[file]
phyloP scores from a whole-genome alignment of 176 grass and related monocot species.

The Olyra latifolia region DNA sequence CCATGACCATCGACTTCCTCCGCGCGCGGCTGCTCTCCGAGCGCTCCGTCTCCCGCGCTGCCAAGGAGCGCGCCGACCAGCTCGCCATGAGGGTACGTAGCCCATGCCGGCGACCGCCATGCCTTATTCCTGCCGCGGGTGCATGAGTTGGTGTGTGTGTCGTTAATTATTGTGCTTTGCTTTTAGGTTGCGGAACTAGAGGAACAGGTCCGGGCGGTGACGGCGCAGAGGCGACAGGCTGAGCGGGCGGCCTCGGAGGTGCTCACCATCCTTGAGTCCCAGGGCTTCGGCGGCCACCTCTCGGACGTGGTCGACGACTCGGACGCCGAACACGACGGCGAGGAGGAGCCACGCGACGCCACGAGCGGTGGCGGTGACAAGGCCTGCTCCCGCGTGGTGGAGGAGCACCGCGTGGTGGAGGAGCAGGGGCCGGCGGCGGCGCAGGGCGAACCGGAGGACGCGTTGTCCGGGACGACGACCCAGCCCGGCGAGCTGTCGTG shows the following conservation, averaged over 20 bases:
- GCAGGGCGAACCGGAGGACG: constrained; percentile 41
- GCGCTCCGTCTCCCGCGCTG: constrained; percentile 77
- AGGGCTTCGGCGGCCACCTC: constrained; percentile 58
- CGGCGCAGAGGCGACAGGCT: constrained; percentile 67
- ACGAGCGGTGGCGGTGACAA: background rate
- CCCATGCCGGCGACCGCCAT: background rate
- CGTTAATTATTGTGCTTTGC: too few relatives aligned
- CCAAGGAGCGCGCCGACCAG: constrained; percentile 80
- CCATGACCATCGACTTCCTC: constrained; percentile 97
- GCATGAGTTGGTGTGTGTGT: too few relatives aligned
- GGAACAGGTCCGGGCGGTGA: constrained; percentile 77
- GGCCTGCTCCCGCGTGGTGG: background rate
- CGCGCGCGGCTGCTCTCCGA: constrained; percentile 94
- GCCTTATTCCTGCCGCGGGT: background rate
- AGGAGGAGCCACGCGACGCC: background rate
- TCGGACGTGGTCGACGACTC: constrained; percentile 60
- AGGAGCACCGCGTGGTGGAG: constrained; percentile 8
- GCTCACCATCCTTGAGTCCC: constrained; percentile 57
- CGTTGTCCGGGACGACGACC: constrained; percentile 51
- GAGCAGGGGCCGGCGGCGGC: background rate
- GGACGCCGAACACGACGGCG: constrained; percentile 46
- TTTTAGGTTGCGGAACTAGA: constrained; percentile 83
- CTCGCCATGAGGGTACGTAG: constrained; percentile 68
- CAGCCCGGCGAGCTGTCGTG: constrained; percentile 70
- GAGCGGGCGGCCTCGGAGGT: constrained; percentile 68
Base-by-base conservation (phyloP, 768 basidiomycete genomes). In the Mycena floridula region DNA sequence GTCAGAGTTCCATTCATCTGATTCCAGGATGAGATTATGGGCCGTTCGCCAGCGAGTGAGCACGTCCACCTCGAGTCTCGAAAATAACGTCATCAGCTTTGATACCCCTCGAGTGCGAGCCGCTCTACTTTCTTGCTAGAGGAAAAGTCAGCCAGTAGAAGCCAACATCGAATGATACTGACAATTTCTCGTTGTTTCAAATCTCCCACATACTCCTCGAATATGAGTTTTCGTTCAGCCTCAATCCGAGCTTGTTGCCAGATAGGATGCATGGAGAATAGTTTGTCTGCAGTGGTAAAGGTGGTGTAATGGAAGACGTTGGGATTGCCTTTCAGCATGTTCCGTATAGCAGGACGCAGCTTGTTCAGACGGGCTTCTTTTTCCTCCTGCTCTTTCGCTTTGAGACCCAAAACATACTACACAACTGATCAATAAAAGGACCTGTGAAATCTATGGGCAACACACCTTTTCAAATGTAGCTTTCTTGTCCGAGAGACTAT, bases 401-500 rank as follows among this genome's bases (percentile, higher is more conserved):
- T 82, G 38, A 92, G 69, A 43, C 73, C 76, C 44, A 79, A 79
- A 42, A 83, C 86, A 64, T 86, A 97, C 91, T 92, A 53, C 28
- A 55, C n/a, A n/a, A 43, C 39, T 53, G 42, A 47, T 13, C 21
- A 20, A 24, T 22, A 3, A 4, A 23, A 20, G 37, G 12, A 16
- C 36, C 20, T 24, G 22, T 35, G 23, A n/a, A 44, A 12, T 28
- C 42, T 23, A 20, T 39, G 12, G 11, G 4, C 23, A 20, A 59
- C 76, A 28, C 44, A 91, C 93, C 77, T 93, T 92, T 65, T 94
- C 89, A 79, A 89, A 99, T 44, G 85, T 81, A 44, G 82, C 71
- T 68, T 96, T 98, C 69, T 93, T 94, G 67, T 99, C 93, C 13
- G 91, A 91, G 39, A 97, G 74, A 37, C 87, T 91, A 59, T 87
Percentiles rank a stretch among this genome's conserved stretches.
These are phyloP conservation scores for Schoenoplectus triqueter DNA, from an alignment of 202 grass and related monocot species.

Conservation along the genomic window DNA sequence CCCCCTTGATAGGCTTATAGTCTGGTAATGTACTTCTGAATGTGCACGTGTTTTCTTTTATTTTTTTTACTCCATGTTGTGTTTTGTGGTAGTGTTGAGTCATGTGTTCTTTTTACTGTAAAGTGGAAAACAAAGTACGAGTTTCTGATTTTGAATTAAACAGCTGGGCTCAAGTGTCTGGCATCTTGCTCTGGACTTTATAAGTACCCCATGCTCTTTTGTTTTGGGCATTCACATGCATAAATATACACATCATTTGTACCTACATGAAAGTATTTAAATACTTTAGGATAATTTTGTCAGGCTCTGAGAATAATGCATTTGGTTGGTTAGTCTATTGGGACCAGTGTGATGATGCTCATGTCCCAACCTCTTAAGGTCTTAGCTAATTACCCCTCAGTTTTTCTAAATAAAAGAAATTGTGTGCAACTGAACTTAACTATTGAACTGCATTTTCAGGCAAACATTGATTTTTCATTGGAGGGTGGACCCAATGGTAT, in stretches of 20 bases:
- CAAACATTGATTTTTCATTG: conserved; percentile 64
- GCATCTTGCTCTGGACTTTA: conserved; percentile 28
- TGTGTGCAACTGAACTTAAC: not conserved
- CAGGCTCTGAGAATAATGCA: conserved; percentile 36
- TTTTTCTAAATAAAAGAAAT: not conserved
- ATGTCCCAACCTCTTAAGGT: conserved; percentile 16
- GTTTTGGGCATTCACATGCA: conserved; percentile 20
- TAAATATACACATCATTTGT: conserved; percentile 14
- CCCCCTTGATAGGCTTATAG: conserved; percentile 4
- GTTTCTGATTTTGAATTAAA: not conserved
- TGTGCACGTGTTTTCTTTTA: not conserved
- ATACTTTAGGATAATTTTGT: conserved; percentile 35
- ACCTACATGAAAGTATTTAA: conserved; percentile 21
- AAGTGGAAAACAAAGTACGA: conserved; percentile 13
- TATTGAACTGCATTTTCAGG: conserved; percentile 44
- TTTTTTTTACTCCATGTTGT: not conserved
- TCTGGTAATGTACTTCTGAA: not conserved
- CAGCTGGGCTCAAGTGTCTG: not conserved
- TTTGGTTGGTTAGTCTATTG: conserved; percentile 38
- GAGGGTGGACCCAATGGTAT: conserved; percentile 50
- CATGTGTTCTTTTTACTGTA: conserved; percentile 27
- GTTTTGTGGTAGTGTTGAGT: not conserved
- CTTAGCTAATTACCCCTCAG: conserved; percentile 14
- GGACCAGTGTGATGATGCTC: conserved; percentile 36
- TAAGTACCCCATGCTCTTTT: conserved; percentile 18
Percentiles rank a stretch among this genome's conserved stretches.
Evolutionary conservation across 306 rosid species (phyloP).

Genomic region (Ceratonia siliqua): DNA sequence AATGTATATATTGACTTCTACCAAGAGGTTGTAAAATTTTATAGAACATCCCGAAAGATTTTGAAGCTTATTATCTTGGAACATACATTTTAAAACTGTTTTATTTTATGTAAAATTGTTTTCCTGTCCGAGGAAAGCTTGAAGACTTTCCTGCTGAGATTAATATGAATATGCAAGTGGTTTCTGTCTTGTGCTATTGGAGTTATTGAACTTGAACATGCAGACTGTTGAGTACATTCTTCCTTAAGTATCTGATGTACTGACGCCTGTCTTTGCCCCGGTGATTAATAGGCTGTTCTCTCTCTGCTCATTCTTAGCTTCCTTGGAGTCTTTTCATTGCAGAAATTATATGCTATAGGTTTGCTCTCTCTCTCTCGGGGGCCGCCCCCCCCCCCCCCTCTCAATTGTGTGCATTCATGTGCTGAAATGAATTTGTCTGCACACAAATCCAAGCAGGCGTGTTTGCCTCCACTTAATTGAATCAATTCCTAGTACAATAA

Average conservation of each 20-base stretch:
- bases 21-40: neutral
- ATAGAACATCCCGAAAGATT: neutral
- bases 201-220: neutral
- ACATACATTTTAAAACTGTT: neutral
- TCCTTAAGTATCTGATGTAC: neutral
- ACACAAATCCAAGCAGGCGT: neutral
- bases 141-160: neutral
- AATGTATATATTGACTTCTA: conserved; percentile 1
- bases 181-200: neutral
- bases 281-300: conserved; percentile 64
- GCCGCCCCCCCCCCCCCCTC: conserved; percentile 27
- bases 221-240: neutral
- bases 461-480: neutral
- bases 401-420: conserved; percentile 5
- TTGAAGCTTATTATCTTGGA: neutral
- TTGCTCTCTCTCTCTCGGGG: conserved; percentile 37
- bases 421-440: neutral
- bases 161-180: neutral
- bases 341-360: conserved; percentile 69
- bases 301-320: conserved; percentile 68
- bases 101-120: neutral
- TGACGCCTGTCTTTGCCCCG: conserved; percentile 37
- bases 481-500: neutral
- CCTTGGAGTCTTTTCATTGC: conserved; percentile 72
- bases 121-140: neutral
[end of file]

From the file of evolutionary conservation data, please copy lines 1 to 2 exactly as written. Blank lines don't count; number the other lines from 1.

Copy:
phyloP scores from a whole-genome alignment of 176 grass and related monocot species.

The Olyra latifolia region DNA sequence CCATGACCATCGACTTCCTCCGCGCGCGGCTGCTCTCCGAGCGCTCCGTCTCCCGCGCTGCCAAGGAGCGCGCCGACCAGCTCGCCATGAGGGTACGTAGCCCATGCCGGCGACCGCCATGCCTTATTCCTGCCGCGGGTGCATGAGTTGGTGTGTGTGTCGTTAATTATTGTGCTTTGCTTTTAGGTTGCGGAACTAGAGGAACAGGTCCGGGCGGTGACGGCGCAGAGGCGACAGGCTGAGCGGGCGGCCTCGGAGGTGCTCACCATCCTTGAGTCCCAGGGCTTCGGCGGCCACCTCTCGGACGTGGTCGACGACTCGGACGCCGAACACGACGGCGAGGAGGAGCCACGCGACGCCACGAGCGGTGGCGGTGACAAGGCCTGCTCCCGCGTGGTGGAGGAGCACCGCGTGGTGGAGGAGCAGGGGCCGGCGGCGGCGCAGGGCGAACCGGAGGACGCGTTGTCCGGGACGACGACCCAGCCCGGCGAGCTGTCGTG shows the following conservation, averaged over 20 bases: